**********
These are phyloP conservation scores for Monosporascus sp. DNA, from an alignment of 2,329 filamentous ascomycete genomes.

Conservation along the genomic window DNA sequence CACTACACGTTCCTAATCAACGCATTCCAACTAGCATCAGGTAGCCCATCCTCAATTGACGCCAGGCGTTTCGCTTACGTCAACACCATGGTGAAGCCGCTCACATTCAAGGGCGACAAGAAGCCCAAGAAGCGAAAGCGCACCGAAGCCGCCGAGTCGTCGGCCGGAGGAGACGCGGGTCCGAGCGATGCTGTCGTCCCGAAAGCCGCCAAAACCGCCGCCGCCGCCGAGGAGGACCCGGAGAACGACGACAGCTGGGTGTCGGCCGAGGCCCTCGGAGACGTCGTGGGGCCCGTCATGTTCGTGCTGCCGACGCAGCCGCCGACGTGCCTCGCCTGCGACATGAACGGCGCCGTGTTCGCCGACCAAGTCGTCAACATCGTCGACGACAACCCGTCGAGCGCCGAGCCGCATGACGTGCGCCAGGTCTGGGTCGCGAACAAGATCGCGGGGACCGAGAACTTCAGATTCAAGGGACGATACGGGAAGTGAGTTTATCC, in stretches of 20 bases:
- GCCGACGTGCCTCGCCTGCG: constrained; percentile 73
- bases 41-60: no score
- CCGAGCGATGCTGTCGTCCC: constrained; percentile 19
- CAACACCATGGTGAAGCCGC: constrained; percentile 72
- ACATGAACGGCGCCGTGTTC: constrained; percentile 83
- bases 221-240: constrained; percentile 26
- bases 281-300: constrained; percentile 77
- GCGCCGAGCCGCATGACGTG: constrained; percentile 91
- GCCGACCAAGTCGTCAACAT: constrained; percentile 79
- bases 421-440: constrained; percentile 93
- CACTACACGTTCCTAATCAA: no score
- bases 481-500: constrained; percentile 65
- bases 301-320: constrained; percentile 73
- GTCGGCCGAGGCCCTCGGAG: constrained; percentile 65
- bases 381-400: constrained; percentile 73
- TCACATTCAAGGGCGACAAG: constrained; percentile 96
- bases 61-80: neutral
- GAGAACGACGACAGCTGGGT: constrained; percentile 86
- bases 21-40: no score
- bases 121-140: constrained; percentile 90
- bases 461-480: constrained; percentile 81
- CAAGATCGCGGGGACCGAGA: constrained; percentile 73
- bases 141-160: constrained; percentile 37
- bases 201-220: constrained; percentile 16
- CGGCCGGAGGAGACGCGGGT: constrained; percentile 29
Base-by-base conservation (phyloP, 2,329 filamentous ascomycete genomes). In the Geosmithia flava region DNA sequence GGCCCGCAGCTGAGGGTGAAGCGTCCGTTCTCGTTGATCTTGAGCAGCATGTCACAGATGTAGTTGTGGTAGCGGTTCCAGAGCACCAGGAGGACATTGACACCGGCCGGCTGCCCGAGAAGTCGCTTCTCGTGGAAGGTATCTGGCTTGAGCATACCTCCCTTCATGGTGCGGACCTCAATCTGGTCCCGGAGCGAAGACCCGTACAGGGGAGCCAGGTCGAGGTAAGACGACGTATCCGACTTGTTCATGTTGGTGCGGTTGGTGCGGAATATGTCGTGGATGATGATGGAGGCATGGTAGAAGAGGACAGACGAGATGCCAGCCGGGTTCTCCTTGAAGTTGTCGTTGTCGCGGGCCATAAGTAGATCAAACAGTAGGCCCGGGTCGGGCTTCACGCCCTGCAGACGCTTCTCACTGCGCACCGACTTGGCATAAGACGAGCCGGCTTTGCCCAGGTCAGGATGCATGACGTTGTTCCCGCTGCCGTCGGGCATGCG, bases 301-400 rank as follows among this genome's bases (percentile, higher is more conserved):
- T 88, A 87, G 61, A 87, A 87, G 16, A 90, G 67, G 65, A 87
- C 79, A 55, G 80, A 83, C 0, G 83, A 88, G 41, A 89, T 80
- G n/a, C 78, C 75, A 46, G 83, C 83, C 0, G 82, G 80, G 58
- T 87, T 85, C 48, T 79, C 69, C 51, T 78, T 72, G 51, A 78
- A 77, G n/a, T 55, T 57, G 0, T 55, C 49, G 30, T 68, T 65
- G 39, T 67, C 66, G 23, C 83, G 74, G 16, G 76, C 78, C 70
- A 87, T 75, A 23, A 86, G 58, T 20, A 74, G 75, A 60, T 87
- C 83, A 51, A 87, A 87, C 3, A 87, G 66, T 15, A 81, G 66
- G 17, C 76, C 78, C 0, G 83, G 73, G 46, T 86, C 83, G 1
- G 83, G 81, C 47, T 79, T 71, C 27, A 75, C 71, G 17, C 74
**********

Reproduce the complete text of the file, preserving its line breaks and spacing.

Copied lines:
These are phyloP conservation scores for Monosporascus sp. DNA, from an alignment of 2,329 filamentous ascomycete genomes.

Conservation along the genomic window DNA sequence CACTACACGTTCCTAATCAACGCATTCCAACTAGCATCAGGTAGCCCATCCTCAATTGACGCCAGGCGTTTCGCTTACGTCAACACCATGGTGAAGCCGCTCACATTCAAGGGCGACAAGAAGCCCAAGAAGCGAAAGCGCACCGAAGCCGCCGAGTCGTCGGCCGGAGGAGACGCGGGTCCGAGCGATGCTGTCGTCCCGAAAGCCGCCAAAACCGCCGCCGCCGCCGAGGAGGACCCGGAGAACGACGACAGCTGGGTGTCGGCCGAGGCCCTCGGAGACGTCGTGGGGCCCGTCATGTTCGTGCTGCCGACGCAGCCGCCGACGTGCCTCGCCTGCGACATGAACGGCGCCGTGTTCGCCGACCAAGTCGTCAACATCGTCGACGACAACCCGTCGAGCGCCGAGCCGCATGACGTGCGCCAGGTCTGGGTCGCGAACAAGATCGCGGGGACCGAGAACTTCAGATTCAAGGGACGATACGGGAAGTGAGTTTATCC, in stretches of 20 bases:
- GCCGACGTGCCTCGCCTGCG: constrained; percentile 73
- bases 41-60: no score
- CCGAGCGATGCTGTCGTCCC: constrained; percentile 19
- CAACACCATGGTGAAGCCGC: constrained; percentile 72
- ACATGAACGGCGCCGTGTTC: constrained; percentile 83
- bases 221-240: constrained; percentile 26
- bases 281-300: constrained; percentile 77
- GCGCCGAGCCGCATGACGTG: constrained; percentile 91
- GCCGACCAAGTCGTCAACAT: constrained; percentile 79
- bases 421-440: constrained; percentile 93
- CACTACACGTTCCTAATCAA: no score
- bases 481-500: constrained; percentile 65
- bases 301-320: constrained; percentile 73
- GTCGGCCGAGGCCCTCGGAG: constrained; percentile 65
- bases 381-400: constrained; percentile 73
- TCACATTCAAGGGCGACAAG: constrained; percentile 96
- bases 61-80: neutral
- GAGAACGACGACAGCTGGGT: constrained; percentile 86
- bases 21-40: no score
- bases 121-140: constrained; percentile 90
- bases 461-480: constrained; percentile 81
- CAAGATCGCGGGGACCGAGA: constrained; percentile 73
- bases 141-160: constrained; percentile 37
- bases 201-220: constrained; percentile 16
- CGGCCGGAGGAGACGCGGGT: constrained; percentile 29
Base-by-base conservation (phyloP, 2,329 filamentous ascomycete genomes). In the Geosmithia flava region DNA sequence GGCCCGCAGCTGAGGGTGAAGCGTCCGTTCTCGTTGATCTTGAGCAGCATGTCACAGATGTAGTTGTGGTAGCGGTTCCAGAGCACCAGGAGGACATTGACACCGGCCGGCTGCCCGAGAAGTCGCTTCTCGTGGAAGGTATCTGGCTTGAGCATACCTCCCTTCATGGTGCGGACCTCAATCTGGTCCCGGAGCGAAGACCCGTACAGGGGAGCCAGGTCGAGGTAAGACGACGTATCCGACTTGTTCATGTTGGTGCGGTTGGTGCGGAATATGTCGTGGATGATGATGGAGGCATGGTAGAAGAGGACAGACGAGATGCCAGCCGGGTTCTCCTTGAAGTTGTCGTTGTCGCGGGCCATAAGTAGATCAAACAGTAGGCCCGGGTCGGGCTTCACGCCCTGCAGACGCTTCTCACTGCGCACCGACTTGGCATAAGACGAGCCGGCTTTGCCCAGGTCAGGATGCATGACGTTGTTCCCGCTGCCGTCGGGCATGCG, bases 301-400 rank as follows among this genome's bases (percentile, higher is more conserved):
- T 88, A 87, G 61, A 87, A 87, G 16, A 90, G 67, G 65, A 87
- C 79, A 55, G 80, A 83, C 0, G 83, A 88, G 41, A 89, T 80
- G n/a, C 78, C 75, A 46, G 83, C 83, C 0, G 82, G 80, G 58
- T 87, T 85, C 48, T 79, C 69, C 51, T 78, T 72, G 51, A 78
- A 77, G n/a, T 55, T 57, G 0, T 55, C 49, G 30, T 68, T 65
- G 39, T 67, C 66, G 23, C 83, G 74, G 16, G 76, C 78, C 70
- A 87, T 75, A 23, A 86, G 58, T 20, A 74, G 75, A 60, T 87
- C 83, A 51, A 87, A 87, C 3, A 87, G 66, T 15, A 81, G 66
- G 17, C 76, C 78, C 0, G 83, G 73, G 46, T 86, C 83, G 1
- G 83, G 81, C 47, T 79, T 71, C 27, A 75, C 71, G 17, C 74